UK Local Elections – Councils

Signs for May 2007 Scottish Parliament and loc...
Signs for May 2007 Scottish Parliament and local elections. Picture taken in Edinburgh. (Photo credit: Wikipedia)

What a bad night and day for David Cameron and the Conservatives last night. A bad night that the Liberal Democrats joined them in. Labour managed to surpass the modest target they had set. In the 181 councils across the UK that elected new councillors Labour gained 32 of them. The Conservatives lost 12 councils and the Liberal Democrats lost 1. Labour gained councils in the South and Midlands where they needed to regain ground if they are to have any hope of electoral success in the future.

In terms of councillors themselves Labour gained 823, while the Conservatives lost 405 and the Liberal Democrats lost 336.

It was one of the worst nights for Liberal Democrats since they were founded in 1988 and of course the Conservatives took a battering also even David Cameron’s own Whitney constituency elected a Labour Councillor.

This is to be expected during a mid-term election with the Government taking tough economic decisions which are dislike on the ground.

Interestingly 9 cities rejected the idea of having a locally elected Mayor, while Bristol voted to have one and Doncaster voted to keep theirs.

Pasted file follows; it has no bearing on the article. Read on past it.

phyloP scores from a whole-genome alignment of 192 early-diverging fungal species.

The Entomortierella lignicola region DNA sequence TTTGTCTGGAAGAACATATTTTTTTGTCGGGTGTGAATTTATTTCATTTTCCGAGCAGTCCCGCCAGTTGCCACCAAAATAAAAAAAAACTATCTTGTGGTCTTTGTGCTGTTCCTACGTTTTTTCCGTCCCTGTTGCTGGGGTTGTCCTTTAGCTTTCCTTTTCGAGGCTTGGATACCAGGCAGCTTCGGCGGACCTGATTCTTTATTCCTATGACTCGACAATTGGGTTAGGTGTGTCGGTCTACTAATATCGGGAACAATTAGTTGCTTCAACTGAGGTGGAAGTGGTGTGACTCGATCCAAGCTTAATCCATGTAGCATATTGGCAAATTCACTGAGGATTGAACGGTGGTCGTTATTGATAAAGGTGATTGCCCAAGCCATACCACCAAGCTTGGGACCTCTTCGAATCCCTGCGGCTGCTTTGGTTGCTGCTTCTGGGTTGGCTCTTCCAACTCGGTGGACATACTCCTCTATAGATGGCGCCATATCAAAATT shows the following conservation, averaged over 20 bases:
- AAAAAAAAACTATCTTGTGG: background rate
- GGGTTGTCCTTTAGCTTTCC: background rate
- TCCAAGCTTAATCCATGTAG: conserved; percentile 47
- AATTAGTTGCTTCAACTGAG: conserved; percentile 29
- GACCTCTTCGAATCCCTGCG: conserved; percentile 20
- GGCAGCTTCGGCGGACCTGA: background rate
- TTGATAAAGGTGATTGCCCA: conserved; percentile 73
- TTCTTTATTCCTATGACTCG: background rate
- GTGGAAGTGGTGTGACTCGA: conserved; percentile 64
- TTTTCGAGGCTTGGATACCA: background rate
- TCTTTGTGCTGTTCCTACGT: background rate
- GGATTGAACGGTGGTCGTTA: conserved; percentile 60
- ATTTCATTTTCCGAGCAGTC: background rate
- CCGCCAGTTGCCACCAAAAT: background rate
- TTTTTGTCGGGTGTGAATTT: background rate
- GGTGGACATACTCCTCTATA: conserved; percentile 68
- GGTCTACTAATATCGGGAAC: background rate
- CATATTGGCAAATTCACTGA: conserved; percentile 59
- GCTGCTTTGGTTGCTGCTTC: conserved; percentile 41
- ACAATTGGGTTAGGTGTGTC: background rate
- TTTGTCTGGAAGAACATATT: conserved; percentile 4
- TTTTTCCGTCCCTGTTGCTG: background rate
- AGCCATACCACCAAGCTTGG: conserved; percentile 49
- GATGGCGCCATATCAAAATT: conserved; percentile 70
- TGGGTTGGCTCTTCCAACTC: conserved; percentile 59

This is again been seen as a defeat for the Government but it must be remembered that they were brought in by the Labour Government.

In Scotland both the Scottish National Party and Labour gained 2 councils each and gained a similar number of councillors. They failed to beat Labour and the end it was the other parties, especially the Liberal Democrats who lost out to Labour and the SNP.

In Wales it wasn’t a great night for Plaid Cymru who lost control of their only council, Caerphilly, and they lost 41 Councillors. Those weren’t the highest looses, as again the brunt was felt by the Conservatives and the Liberal Democrats.

In England, the Greens are now the fourth largest party on English Councils and they gained 5 seats in England alone (11 nationally). The BNP lost all the seats they were defending in England and failed. It is also unlikely that they will do well in the London Assembly. UKIP whose vote went up, but they have failed to convert that into seats as they may have allowed Labour victories by splitting the Conservative vote.

So a good result for Labour and the SNP, while the Conservatives and the Liberal Democrats will have to reconsider their party strategies.

Author: Stephen

Cork born and bred, proud European and Irishman. Involved in many organisations and politics. Also writes for SpirtualityIreland.org and UCC Express.

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